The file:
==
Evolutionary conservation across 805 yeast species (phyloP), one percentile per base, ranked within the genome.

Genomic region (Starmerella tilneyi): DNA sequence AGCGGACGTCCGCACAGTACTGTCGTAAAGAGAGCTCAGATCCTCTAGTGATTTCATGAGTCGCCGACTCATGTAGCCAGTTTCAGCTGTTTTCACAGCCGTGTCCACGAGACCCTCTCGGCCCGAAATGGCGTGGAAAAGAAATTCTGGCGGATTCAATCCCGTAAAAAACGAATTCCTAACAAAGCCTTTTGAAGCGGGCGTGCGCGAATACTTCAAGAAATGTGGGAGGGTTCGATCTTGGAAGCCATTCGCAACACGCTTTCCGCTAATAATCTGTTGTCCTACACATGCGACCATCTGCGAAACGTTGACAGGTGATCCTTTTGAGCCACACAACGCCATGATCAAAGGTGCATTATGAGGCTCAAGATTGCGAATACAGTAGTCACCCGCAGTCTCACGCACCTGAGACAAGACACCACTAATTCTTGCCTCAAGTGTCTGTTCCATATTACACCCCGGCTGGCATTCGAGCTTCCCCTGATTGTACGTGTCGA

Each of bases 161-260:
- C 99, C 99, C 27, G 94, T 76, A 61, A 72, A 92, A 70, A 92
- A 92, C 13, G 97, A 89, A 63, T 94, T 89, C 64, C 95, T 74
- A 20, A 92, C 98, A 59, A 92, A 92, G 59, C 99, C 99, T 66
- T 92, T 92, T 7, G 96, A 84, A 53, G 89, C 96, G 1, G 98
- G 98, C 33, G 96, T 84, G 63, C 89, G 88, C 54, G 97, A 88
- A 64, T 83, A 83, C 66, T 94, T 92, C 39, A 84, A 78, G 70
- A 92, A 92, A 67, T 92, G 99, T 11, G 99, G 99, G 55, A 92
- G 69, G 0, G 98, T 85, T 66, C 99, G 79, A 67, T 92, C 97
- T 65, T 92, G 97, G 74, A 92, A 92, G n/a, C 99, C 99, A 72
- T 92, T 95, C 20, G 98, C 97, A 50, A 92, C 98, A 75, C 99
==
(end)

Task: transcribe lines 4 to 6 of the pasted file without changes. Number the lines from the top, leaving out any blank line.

- C 99, C 99, C 27, G 94, T 76, A 61, A 72, A 92, A 70, A 92
- A 92, C 13, G 97, A 89, A 63, T 94, T 89, C 64, C 95, T 74
- A 20, A 92, C 98, A 59, A 92, A 92, G 59, C 99, C 99, T 66